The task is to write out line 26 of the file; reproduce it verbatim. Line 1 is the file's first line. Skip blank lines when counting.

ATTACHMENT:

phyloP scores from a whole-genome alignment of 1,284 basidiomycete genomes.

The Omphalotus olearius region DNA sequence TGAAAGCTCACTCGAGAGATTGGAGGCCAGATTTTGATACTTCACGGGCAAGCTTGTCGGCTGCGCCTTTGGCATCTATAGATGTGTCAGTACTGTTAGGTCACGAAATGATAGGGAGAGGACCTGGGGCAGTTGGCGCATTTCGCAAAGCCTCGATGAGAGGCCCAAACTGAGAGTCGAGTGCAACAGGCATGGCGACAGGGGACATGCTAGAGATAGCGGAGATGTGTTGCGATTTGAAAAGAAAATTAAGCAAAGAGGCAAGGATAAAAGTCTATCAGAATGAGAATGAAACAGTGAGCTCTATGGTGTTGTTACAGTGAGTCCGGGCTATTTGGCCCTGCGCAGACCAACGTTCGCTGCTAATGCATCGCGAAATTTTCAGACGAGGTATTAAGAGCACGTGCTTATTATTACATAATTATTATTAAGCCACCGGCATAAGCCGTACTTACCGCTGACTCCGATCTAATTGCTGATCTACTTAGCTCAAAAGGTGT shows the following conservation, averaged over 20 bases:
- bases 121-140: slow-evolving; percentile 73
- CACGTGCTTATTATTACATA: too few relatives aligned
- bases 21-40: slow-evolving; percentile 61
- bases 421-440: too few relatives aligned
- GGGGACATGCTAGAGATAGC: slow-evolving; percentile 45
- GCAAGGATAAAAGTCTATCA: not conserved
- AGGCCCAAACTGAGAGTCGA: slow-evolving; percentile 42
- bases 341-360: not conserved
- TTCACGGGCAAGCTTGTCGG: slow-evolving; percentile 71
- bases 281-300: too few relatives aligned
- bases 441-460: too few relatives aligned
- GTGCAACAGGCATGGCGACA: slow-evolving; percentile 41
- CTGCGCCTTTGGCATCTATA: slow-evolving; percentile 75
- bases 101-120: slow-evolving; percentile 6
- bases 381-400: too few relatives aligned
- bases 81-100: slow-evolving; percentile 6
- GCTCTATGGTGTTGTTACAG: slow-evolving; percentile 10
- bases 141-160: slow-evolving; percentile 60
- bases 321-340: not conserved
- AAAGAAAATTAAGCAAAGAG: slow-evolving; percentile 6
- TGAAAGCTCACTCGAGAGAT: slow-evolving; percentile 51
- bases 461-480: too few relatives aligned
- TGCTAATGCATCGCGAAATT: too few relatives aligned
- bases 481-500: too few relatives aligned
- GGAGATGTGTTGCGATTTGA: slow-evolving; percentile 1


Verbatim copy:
- bases 481-500: too few relatives aligned